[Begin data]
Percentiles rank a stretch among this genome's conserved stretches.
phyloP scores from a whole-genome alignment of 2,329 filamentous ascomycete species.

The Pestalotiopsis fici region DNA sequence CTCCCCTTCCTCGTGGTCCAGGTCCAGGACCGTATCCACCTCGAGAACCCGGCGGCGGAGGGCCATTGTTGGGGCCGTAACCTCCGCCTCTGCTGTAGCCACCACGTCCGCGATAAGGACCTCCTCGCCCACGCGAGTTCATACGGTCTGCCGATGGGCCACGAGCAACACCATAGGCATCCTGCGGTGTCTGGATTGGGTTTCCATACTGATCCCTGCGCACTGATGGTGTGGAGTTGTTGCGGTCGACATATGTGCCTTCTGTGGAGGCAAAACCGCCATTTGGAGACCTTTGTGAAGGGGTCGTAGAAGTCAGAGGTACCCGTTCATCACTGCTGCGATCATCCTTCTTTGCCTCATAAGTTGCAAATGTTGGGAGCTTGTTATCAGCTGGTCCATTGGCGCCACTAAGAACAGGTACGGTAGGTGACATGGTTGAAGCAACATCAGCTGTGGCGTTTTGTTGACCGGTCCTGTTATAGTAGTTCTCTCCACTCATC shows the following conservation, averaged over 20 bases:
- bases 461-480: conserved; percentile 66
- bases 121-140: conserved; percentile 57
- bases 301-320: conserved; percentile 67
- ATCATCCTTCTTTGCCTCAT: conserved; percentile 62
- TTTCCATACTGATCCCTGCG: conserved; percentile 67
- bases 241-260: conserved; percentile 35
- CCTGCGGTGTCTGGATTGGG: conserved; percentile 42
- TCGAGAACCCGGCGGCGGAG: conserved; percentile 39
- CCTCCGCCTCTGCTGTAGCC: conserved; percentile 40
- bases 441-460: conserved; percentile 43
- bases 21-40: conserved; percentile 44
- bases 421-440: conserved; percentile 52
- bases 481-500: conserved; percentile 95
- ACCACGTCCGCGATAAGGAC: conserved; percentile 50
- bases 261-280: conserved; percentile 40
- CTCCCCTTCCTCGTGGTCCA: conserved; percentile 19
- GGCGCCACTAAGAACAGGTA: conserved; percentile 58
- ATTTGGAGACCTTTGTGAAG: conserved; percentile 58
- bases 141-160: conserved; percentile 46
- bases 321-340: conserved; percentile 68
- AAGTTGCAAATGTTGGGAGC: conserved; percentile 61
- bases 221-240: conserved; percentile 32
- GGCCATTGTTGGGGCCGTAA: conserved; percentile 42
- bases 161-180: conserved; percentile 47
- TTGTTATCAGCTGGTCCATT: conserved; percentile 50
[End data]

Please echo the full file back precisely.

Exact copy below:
Percentiles rank a stretch among this genome's conserved stretches.
phyloP scores from a whole-genome alignment of 2,329 filamentous ascomycete species.

The Pestalotiopsis fici region DNA sequence CTCCCCTTCCTCGTGGTCCAGGTCCAGGACCGTATCCACCTCGAGAACCCGGCGGCGGAGGGCCATTGTTGGGGCCGTAACCTCCGCCTCTGCTGTAGCCACCACGTCCGCGATAAGGACCTCCTCGCCCACGCGAGTTCATACGGTCTGCCGATGGGCCACGAGCAACACCATAGGCATCCTGCGGTGTCTGGATTGGGTTTCCATACTGATCCCTGCGCACTGATGGTGTGGAGTTGTTGCGGTCGACATATGTGCCTTCTGTGGAGGCAAAACCGCCATTTGGAGACCTTTGTGAAGGGGTCGTAGAAGTCAGAGGTACCCGTTCATCACTGCTGCGATCATCCTTCTTTGCCTCATAAGTTGCAAATGTTGGGAGCTTGTTATCAGCTGGTCCATTGGCGCCACTAAGAACAGGTACGGTAGGTGACATGGTTGAAGCAACATCAGCTGTGGCGTTTTGTTGACCGGTCCTGTTATAGTAGTTCTCTCCACTCATC shows the following conservation, averaged over 20 bases:
- bases 461-480: conserved; percentile 66
- bases 121-140: conserved; percentile 57
- bases 301-320: conserved; percentile 67
- ATCATCCTTCTTTGCCTCAT: conserved; percentile 62
- TTTCCATACTGATCCCTGCG: conserved; percentile 67
- bases 241-260: conserved; percentile 35
- CCTGCGGTGTCTGGATTGGG: conserved; percentile 42
- TCGAGAACCCGGCGGCGGAG: conserved; percentile 39
- CCTCCGCCTCTGCTGTAGCC: conserved; percentile 40
- bases 441-460: conserved; percentile 43
- bases 21-40: conserved; percentile 44
- bases 421-440: conserved; percentile 52
- bases 481-500: conserved; percentile 95
- ACCACGTCCGCGATAAGGAC: conserved; percentile 50
- bases 261-280: conserved; percentile 40
- CTCCCCTTCCTCGTGGTCCA: conserved; percentile 19
- GGCGCCACTAAGAACAGGTA: conserved; percentile 58
- ATTTGGAGACCTTTGTGAAG: conserved; percentile 58
- bases 141-160: conserved; percentile 46
- bases 321-340: conserved; percentile 68
- AAGTTGCAAATGTTGGGAGC: conserved; percentile 61
- bases 221-240: conserved; percentile 32
- GGCCATTGTTGGGGCCGTAA: conserved; percentile 42
- bases 161-180: conserved; percentile 47
- TTGTTATCAGCTGGTCCATT: conserved; percentile 50